"Yes, Papa have a nice night." Mandy says "I love you too papa" and she continues on unaware of her father's final thoughts and her mother's drunken stupor.
The father now in the attic rests on a wooden trunk. But to say rest is a lie. He leans up against the old piece decoration standing and ridged awaiting his fate while his god is called down for dinner from a fast food place by a man who sometimes plays dangerously with too many pills.
Now he has a real noose and won't have to pretend. His god, returning with some thread her mother gave her after hiccupping and taking another sip of vodka.
There we go, thinks the girl as she ties it carefully around the little man's neck. Where to hang it? She asks herself. Trying not to hear the screaming from below. Her soft face crinkles in a soft frown. Not to worry, knowledge spills into her blue eyes and she decides she'll hold the rope for him; she can always have the mother cut him down in the morning, even though that's not what she wants to happen. In the dollhouse things often change.
The girl holds the thread as she knocks him off the trunk with her hand. Dead instantly the girl thought while the man, the father smiles. His Features never slacking. His clothes never wrinkling.
Mandy, the daughter plays more furiously on the piano. She then decides its time for bed, she finds herself on a stiff board of a mattress with a light pink tissue like cloth pulled nice and tight over plastic pink dress as she stares at the ceiling never blinking.
The mother passed out on the couch, her stiff body leaning against the red velvet back is placed so she's lying on it. Her hands by her head, as if she was a simple house wife who settled for a nap rather than a passed out manic-depressive whose on more pills than she can count on her left hand.
The father swinging from the noose, the little girl is holding falls to the floor with a sharp "thwank" as the girl lets go. Plastic hitting wood. His bottom half bent by the trunk. It looks as though he is sitting, except where his legs poke out his back is visible rather than the front.
The mother awakens from the couch, her hair nice neat and brown, not hung over, covered in puke and blonde runs to the stairway of the attic.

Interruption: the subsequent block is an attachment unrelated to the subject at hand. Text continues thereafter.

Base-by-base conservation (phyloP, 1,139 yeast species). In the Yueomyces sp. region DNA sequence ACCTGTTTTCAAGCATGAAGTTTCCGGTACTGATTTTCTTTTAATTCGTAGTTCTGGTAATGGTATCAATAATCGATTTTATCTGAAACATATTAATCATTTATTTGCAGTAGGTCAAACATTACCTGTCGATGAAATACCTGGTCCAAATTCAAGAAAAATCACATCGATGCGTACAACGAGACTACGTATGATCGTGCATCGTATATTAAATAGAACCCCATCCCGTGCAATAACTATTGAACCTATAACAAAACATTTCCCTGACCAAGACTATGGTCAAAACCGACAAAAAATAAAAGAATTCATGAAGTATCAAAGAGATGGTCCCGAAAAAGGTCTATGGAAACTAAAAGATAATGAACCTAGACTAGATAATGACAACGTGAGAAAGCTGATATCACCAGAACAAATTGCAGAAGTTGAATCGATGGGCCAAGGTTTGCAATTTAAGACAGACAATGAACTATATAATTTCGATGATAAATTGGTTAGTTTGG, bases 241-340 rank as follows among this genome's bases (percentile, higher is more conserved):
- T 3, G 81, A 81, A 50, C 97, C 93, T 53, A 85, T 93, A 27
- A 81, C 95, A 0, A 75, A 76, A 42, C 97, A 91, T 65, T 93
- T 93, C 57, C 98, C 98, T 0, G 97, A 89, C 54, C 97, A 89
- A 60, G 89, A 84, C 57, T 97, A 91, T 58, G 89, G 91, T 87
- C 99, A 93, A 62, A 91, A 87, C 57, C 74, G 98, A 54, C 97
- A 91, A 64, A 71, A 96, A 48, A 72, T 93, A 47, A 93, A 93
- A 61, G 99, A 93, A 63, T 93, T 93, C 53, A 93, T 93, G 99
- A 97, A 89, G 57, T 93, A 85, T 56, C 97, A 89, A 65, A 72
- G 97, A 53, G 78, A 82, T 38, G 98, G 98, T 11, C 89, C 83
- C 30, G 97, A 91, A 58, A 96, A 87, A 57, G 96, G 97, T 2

"Jim? Jim?" She calls, "Jim are you up there? Are you ok?" the girl on the outside mutters, trying not to hear a bottle of whiskey being thrown at a wall. The mother wanders up the attic herself. Pearls gleaming in the little light she has.
The attic is dull and dreary, white walls and a dark wooden floor. The only furniture is a trunk.
There lies Jim all smiling on the floor, with a noose around his neck lying disfigured on the floor. The girl makes the mother near the stairs as she hears a scream in her head as the mother dies, falling down the stairs.
Then the girl realizes. He forgot to leave a note. Down the stairs the mother is dragged back to the parlor where she was last alive and then once again the scene is replayed.
The day after Mandy will wake up and cry alone then will be found by her auntie and uncle who will look extremely like her parents. They will then take her back to a house looking like a twin of this one, to live with them, there son John, the butler, and the maid who, her uncle plans to murder the next day. The day she comes to live with them, they will be the perfect family. They will live the perfect life, she'll call her uncle "papa" and her auntie "mama" and then it'll all start to become more like real life.
The outside girl hears her mother slurring a goodnight to her in the hallway and her father in the next room crying himself to sleep while playing dangerously with too many pills for the 10th year in a row.
So ends a day in a dollhouse.